This is a mixture of myth, fairy tale and folk lore based around a scary rhyme about the Beast who comes when it is dark. The small isolated village communities of this world fear the soul eaters who haunt the night time and drain people of their life essence. Alys and the other children escaped the soul eaters which took their parents, but are now viewed suspiciously by the community to which they travelled for help and safe-keeping. Their new community is bound by strict rules founded through their fear of the unusual, of strangers, of witchcraft, and of what is deemed evil. The intertwined fates of Alys and the Beast lead Alys to attempt to save the world from the soul eaters. An atmospheric and haunting tale of suspense told where the differences between good and evil are not always obvious. Evocative language and rich characterisation make for an enjoyable read. 352 pages/ Age 12+/ Reviewed by Sam Pett.

The Beast is an Animal
A Change Is Gonna Come
Various

Stripes Publishing

ISBN 9781847158390

This is a wonderful collection of short stories and I loved it. A wide range of stories written in different styles, covering issues as diverse as identity, OCD, lesbian love, racism, terrorism, Brexit, political change and the passing of time. Some poetry, some first person narrative, some letters; some established writers (including Catherine Johnson, Patrice Lawrence, Ayisha Malik, Irfan Master), others new (Mary Bello, Aisha Bushby, Yasmin Rahman and Phoebe Roy). The thread running through them all is the theme of 'change'. Though not all have a happy or successful ending, they do all inspire. They all challenge the reader to look at things differently, or in a new way - and to embrace the inevitable changes. 320 pages / Ages 12+ / Reviewed by Jane Welby, school librarian.

A Change Is Gonna Come
Things a Bright Girl Can Do
Sally Nicholls

Andersen Press Ltd

ISBN 9781783445257

Some novels are written to be read and not reviewed and this is most definitely one of them! Essentially a book about suffragettes aimed at young adults, it is so very much more than charting as it follows the stories of three very different girls from very different backgrounds, all dissatisfied with their lot in life and united in their determination to challenge and change the status quo. Evelyn is privileged and intelligent but unable to take up a University place like her brother, expected instead to conform; choosing marriage to a suitable husband over education. Joining the suffragette movement as a means to self-fulfilment, she finds herself imprisoned and on a hunger strike which threatens her life. May is a Quaker and a pacifist, already committed to the cause through her activist mother. At a violent rally May falls (literally!) for Nell, brought up in hardship and poverty, but outspoken and committed to doing whatever it takes to escape the unfairness around her. As the girls unite in their determination to fight for the right to vote for what they believe in, the outbreak of the First World War changes everything and forces each to think again about the sacrifices they must make and contemplate compromising their firmly held principles. Epic in scale and scope, Sally Nicholls expertly catapults the reader through polite society drawing rooms where women are seen and not heard, to the towers of Oxford, from the factory floor to prison cells, from marches and military hospital wards to London slums. While the great figures of the past Like Pankhurst and Davidson feature, the spotlight is firmly on 'everyone - the folk like us' who actually make history and make a difference. It makes for a refreshingly different read. This is a book packed so full of themes and issues as relevant then as now that it cannot fail to make the reader think; sacrifice, social class and sexual identity; freedom, first love and coming of age. The ending is realistic, if not the one the reader is rooting for, and cleverly challenges the reader too to reflect on what the equality movement has achieved and how much further there might be to go. Short chapters and frequent shifts in perspective make this a completely compelling rather than confusing story while Nicholls's meticulous research, vivid descriptions, pitch perfect language and sympathetic characters combine to make this one of the best historical novels you will ever read; a vital addition to every school library and LGBTQ collection, a book which will repay repeated re-reading for upper KS3 and beyond. It is a gift for Humanities teachers looking to use fiction as a means of bringing history to life in the classroom rather than just rote learning the facts. As a discussion-starter with young adults just beginning to develop their own views on equality, it will spark much heated, much needed debate in a reading group. An empowering novel too, Nicholls is careful to highlight the importance of people power and the ability of young people to make a difference. They will enjoy sharing their views in Andersen's cleverly-conceived promotional 'What's your protest slogan?' campaign #thingsabrightgirlcando An excellent and detailed discussion guide is available for download from the World Book Day website posing excellent make-you-stop-and-think questions on all the major themes of the novel and relating them to contemporary life. http://www.worldbookday.com/wp-content/uploads/2017/08/Things-a-Bright-Girl-Can-Do-discussion-guide.pdf 432 pages / Ages 14+ / Reviewed by Eileen Armstrong, school librarian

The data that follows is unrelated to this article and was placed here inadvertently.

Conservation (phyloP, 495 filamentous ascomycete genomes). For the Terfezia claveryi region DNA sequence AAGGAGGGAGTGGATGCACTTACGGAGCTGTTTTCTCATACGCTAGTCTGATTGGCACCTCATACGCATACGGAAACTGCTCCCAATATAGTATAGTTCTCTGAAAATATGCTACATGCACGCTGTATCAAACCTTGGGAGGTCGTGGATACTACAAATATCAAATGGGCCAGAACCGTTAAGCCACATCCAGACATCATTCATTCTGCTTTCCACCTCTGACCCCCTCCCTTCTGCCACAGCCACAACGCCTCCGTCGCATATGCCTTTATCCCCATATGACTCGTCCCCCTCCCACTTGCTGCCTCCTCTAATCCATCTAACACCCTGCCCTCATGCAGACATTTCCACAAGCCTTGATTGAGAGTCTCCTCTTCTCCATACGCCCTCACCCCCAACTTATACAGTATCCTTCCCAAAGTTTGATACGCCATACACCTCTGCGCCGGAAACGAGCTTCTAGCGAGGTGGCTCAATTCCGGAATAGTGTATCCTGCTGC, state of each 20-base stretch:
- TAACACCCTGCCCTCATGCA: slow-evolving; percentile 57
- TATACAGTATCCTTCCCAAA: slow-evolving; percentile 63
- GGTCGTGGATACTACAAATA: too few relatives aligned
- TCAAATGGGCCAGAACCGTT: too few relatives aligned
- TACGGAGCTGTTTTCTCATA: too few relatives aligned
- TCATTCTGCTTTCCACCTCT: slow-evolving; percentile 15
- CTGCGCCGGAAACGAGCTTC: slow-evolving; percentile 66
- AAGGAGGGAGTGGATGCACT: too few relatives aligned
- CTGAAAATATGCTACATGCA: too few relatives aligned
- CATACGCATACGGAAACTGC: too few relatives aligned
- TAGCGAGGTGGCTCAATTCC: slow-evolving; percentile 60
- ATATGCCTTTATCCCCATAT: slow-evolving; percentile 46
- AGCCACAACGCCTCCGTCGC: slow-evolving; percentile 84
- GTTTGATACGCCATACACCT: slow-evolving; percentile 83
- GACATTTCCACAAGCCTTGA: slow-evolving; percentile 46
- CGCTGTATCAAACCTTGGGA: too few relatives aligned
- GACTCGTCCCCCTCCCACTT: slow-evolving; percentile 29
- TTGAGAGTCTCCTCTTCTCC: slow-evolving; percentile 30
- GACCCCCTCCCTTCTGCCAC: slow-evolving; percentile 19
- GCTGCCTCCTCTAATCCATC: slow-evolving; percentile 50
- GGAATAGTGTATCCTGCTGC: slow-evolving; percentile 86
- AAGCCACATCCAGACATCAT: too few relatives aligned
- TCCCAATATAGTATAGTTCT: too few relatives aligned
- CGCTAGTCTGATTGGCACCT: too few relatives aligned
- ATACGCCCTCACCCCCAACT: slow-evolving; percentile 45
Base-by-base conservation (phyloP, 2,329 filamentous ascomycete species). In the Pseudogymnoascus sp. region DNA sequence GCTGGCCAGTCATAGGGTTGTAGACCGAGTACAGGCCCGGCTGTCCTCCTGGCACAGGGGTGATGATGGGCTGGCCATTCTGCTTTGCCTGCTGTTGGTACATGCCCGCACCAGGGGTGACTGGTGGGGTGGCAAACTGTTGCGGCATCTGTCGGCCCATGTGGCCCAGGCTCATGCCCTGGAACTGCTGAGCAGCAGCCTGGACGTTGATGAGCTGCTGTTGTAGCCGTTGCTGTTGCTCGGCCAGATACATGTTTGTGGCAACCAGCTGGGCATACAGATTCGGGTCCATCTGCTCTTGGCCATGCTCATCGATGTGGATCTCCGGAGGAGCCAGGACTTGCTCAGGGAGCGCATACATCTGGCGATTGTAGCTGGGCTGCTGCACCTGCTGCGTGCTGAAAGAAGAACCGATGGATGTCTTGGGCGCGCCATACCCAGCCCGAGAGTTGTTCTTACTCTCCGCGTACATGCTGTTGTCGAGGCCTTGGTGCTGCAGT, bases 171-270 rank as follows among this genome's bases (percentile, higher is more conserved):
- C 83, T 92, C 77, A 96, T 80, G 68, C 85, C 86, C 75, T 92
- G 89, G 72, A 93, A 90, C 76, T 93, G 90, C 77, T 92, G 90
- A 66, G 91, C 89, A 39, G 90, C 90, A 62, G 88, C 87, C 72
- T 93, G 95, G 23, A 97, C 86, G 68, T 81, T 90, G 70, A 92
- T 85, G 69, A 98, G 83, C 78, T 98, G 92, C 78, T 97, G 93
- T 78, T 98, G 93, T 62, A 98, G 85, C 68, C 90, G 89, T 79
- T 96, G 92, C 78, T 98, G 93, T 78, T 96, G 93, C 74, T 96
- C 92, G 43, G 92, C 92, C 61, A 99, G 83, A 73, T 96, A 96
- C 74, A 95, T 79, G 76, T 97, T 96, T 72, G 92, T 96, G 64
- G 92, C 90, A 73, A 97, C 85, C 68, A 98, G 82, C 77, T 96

Things a Bright Girl Can Do
One Dark Throne
Kendare Blake

Macmillan Children's Books

ISBN 9781509807734

This is the second book in this series about the Queens of Fennbrin and in my opinion the best. Action packed and fast paced from the start, prepare yourself for a rollercoaster ride this is everything I wanted the first book to be. The three main characters Katherine, Mirabella and Arsinoe have developed after the events at the end of the first book (if you haven't read it, get a copy - it will be worth it). The Plot: After the quickening, all bets are off. The queens must decide who their allies are and come to terms with the fact that only one can survive. Katherine is no longer the weak, feeble queen. Arsinoe has a dangerous secret she must learn how to utilize, and Mirabella must face the obstacles thrown at her, knowing she is no longer the strongest queen of the bunch. Who will survive? The only downside is, that the story does contain lots and lots of sub characters and story lines so that the plot can often get confusing if you are not a confident reader. One Dark Throne is relentless and doesn't let up for a moment. It is ten times more violent, bloody, and nerve-racking than Three Dark Crowns, hence the 14+ recommendation. 450 pages of fantasy adventure. I also believe that there are two more books in this series and I can't wait to see what else Blake has in store for us and her Queens!! 464 pages / Ages 14+ / Reviewed by Linda Brown, school librarian.

One Dark Throne